|Topic Review (Newest First)|
|06-13-2010 06:52 PM|
I personally wouldn't be concerned about a splice in mast, especially if it is close to either end. I think everyone is blowing the weight issue all out of proportion. lets say you used a sleeve 4" in diameter x 1/4" thick and 2 feet long. You are talking about 6 lbs addition weight! That really isn't anything to sweat. If you mast isn't round you are probably going to need to have a couple of flat plates press brake bent into curved sections that match the inside of the mast. You might need 3 or 4 pieces and I wouldn't bother welding them together. Just rivet or bolt them inside the mast.
But what if breaks? Well it was broken before, so now I'm going to have to replace it!
Gary H. Lucas
|06-13-2010 04:18 PM|
Similar mast issue
Hi, a friend of mine has linked me to this forum as I have recently suffered the same fate as rlongfield - i.e. my mast is busted right up.
The good news is, she wasn't in the water at the time. She is currently undergoing some repair work and fell from her elevated cradle as a result of unfortunate incident involving a mini american football. The fall caused superficial damage to various sections of the hull but the mast took the brunt of the fall and snapped in two like a twiglet.
Obviously its a bit of a sad sight and I am keen to get her back in one piece, but I have minimal resources at hand do it with. I have whole load of string and absolutely loads of a really really strong glue which should do the trick but I am worried about damaging the integrity of what is a premium sailing vessel.
Any help much appreciated.
|05-08-2009 06:00 AM|
|sailingdog||One other point about welding... the aluminum alloys that is used in spars is heat treated... and heating it, as is done in the welding process, removes much of the strength of the alloy.... Riveting and sleeving is really the best way to repair a mast. However, as HS has pointed out.... do you really want to add weight aloft on such a small boat—especially that high up??|
|05-08-2009 12:21 AM|
Standard repair is to sleeve the mast and rivet both sections afterwards.
The sleeve is installed inside the mast, snugly fit, and if there's a mast track or any other irregularity inside that may need lots of work. Then both sections are heavily riveted (it can look like a checkerboard all around!) and off you go. Welding usually is not done because welding aluminum is harder and less reliable than riveting, unless you've got a good welder or a mast small enough to get into a welding shop, as your friend's might be.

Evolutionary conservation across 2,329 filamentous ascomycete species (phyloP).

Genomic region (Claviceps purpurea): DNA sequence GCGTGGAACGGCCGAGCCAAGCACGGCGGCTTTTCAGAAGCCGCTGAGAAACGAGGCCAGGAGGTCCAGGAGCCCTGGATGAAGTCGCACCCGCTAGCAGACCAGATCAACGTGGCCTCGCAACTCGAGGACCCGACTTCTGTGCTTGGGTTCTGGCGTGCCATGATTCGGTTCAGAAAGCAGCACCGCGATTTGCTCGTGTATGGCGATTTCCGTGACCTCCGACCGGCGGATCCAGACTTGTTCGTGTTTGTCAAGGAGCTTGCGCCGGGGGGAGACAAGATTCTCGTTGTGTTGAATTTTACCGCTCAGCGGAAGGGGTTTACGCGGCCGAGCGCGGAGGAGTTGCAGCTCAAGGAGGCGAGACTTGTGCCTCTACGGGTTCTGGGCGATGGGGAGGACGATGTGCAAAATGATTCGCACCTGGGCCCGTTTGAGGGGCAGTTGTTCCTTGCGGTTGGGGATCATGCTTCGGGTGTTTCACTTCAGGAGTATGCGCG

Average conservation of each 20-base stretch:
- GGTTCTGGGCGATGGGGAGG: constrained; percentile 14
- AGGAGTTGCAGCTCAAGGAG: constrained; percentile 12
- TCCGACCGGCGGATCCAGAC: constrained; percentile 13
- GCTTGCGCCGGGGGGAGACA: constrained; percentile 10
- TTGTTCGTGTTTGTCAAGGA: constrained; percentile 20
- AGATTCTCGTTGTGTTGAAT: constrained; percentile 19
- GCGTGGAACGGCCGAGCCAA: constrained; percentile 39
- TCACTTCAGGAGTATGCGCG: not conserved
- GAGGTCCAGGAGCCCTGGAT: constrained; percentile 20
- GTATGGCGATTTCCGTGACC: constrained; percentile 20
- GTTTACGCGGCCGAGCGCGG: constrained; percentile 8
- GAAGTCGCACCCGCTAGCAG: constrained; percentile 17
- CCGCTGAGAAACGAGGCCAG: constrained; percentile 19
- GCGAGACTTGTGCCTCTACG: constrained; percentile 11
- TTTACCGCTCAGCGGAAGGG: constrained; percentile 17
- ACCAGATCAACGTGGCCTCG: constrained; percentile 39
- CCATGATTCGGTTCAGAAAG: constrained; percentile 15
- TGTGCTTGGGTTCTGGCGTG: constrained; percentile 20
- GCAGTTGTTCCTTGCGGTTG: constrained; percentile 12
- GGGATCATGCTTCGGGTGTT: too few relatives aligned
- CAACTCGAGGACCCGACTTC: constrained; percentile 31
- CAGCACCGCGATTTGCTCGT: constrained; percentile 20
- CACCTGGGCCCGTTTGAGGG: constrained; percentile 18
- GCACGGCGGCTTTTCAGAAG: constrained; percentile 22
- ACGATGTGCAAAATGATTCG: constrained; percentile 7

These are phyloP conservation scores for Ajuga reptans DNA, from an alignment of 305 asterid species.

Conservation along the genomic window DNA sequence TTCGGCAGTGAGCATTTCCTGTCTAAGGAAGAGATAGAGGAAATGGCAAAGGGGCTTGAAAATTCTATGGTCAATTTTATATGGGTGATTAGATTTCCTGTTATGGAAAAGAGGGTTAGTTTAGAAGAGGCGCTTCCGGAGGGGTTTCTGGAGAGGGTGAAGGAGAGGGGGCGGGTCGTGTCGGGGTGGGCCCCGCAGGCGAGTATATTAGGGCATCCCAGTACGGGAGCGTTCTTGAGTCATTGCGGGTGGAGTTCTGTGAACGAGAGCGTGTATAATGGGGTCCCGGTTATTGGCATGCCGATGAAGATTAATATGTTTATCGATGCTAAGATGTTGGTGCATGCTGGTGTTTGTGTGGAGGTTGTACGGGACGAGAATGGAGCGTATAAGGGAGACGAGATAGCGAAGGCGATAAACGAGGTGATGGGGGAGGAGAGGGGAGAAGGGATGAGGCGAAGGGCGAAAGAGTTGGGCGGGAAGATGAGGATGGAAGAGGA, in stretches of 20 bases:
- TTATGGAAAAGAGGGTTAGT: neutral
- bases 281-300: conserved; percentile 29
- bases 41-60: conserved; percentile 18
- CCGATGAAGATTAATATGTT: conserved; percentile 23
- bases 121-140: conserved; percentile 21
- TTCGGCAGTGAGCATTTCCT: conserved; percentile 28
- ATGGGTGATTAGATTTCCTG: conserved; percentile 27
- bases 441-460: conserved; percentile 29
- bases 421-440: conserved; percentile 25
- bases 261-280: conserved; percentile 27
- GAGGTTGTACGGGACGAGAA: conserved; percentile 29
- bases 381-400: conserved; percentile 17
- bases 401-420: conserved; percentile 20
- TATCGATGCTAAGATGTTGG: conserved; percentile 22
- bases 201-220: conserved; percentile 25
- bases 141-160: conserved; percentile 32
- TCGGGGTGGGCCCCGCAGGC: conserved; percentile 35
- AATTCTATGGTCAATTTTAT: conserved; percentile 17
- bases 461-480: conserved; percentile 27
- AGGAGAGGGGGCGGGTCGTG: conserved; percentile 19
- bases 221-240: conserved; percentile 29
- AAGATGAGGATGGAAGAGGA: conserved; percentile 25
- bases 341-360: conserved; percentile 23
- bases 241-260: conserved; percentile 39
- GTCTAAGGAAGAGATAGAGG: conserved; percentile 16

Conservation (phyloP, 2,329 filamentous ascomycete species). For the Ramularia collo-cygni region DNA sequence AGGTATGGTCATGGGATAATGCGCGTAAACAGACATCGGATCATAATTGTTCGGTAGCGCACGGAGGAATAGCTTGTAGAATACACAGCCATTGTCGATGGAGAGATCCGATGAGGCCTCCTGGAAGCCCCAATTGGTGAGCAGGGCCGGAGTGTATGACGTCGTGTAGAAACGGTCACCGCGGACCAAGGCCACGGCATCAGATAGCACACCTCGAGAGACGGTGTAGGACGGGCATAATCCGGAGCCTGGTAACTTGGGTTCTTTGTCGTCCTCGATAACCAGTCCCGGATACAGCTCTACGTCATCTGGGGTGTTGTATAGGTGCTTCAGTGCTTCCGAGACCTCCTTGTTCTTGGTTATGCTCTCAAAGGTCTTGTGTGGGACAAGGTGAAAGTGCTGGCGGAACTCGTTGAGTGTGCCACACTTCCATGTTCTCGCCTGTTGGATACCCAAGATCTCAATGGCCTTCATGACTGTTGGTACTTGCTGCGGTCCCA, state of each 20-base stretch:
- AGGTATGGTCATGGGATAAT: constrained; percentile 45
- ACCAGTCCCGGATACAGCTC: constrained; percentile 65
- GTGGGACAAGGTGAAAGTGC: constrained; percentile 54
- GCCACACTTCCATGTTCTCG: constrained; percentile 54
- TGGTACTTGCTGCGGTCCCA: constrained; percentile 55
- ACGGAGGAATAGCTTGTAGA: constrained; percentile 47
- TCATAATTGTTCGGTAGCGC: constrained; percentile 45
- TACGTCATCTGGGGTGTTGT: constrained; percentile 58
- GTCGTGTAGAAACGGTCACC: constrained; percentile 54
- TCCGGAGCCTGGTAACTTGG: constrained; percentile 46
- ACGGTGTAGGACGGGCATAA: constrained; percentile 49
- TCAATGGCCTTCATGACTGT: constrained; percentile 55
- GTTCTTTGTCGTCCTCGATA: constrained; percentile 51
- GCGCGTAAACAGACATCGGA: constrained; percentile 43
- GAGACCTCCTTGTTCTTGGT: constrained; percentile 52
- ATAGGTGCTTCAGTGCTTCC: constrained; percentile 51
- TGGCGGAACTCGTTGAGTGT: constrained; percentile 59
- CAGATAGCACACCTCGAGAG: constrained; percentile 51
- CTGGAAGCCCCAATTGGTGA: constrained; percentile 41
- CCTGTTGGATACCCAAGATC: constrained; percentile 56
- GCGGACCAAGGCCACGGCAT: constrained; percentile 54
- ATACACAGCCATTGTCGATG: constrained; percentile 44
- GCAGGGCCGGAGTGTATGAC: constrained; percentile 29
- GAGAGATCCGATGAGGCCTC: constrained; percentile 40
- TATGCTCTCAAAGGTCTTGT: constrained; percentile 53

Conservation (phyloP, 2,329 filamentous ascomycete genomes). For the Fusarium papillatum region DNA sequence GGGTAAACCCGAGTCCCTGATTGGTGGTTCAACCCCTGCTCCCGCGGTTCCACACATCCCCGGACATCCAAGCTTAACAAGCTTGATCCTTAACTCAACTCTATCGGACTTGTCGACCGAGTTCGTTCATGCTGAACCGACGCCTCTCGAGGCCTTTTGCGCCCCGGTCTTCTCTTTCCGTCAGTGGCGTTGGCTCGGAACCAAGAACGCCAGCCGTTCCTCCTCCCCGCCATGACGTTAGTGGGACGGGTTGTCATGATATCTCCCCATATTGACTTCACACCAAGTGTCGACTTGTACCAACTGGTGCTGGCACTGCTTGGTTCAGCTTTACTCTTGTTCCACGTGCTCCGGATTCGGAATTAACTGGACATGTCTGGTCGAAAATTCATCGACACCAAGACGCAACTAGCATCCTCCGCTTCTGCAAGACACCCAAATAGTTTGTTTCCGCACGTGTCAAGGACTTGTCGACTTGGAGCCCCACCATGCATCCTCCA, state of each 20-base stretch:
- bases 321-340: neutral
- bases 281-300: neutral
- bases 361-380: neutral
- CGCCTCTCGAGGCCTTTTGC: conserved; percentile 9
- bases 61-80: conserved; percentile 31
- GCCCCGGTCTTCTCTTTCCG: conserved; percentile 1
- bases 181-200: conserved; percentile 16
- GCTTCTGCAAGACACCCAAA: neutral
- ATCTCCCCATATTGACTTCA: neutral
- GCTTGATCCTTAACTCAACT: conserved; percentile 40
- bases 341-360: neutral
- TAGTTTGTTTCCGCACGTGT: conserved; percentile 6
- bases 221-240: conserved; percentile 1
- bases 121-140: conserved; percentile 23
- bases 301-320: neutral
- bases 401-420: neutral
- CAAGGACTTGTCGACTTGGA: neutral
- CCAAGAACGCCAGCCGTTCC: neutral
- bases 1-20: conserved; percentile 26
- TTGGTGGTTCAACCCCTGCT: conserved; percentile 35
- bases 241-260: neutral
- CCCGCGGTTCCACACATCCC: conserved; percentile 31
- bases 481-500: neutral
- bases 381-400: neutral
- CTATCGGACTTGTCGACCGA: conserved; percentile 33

Replacing the mast might sound easier--but the cost of shipping a replacement probably doubles it. There are a number of "more than chandleries" that can track down used boat parts, and if you can settle for "a spar about 30' long and four inches thick" or whatever the spec is, you may find you can do better by just buying a similar mast and boom, and then making accomodations on your rigging. (Which is due for a change every 10-20 years anyway.)
Personally? I wouldn't want the splice and extra weight all that way up the mast, I'd try to find replacement options.
Some boats actually are built new with spliced masts, or have spliced masts installed to replace broken ones, since conventional shipping and trucking stops at 40' OAL and if you need a 55' tall mast and don't have then delivered by the rail or truck load...you order it in two pieces with a factory splice.
|05-07-2009 11:45 PM|
I don't believe that it is standard practise to repair masts on larger boats, with the exception of jury-rigging boats that have been damaged at sea in order to allow them to make landfall.
Perhaps I should rephrase that - I don't think it is safe to sail a boat with a repaired mast for any length of time, and I have never encountered anyone who felt differently and sailed their boat with a jury rig.
I think it is less of an issue in the case of a dinghy, as the boat is used for inshore daysailing and rescue is almost a certainty in the case of mishap.
I think that your friend may find the cost of a new mast to be not much more than the cost of repairing the broken one, and the new one would be a whole lot safer...
|05-07-2009 09:57 PM|
|rlongfield||oh I forgot to mention that the Cal 25 uses and aluminum mast.|
|05-07-2009 09:20 PM|
About 25 years ago I had a small aluminum broken mast (for a 14' day sailor) repaired by a local machine and welding shop. I am pretty sure they welded some additional support inside to help the outside weld. The repair was not exactly true but the mast and boat still live. It is something I keep an eye on but not a boat I use that often these days.
It would help to know what make of sailboat it was etc.
|05-07-2009 09:15 PM|
Sorry Tager it's a Cal25. Good guess though
The mast is about 30 feet long
|05-07-2009 06:53 PM|
|tager||I bet it's a thunderbird! There is one for sale here down by the University of Washington for stupid cheap... with a broken mast.|
|05-07-2009 05:48 PM|
|Rustyf||Perhaps you could tell us what model the boat is, what the mast is made of, how tall and so on!!!|
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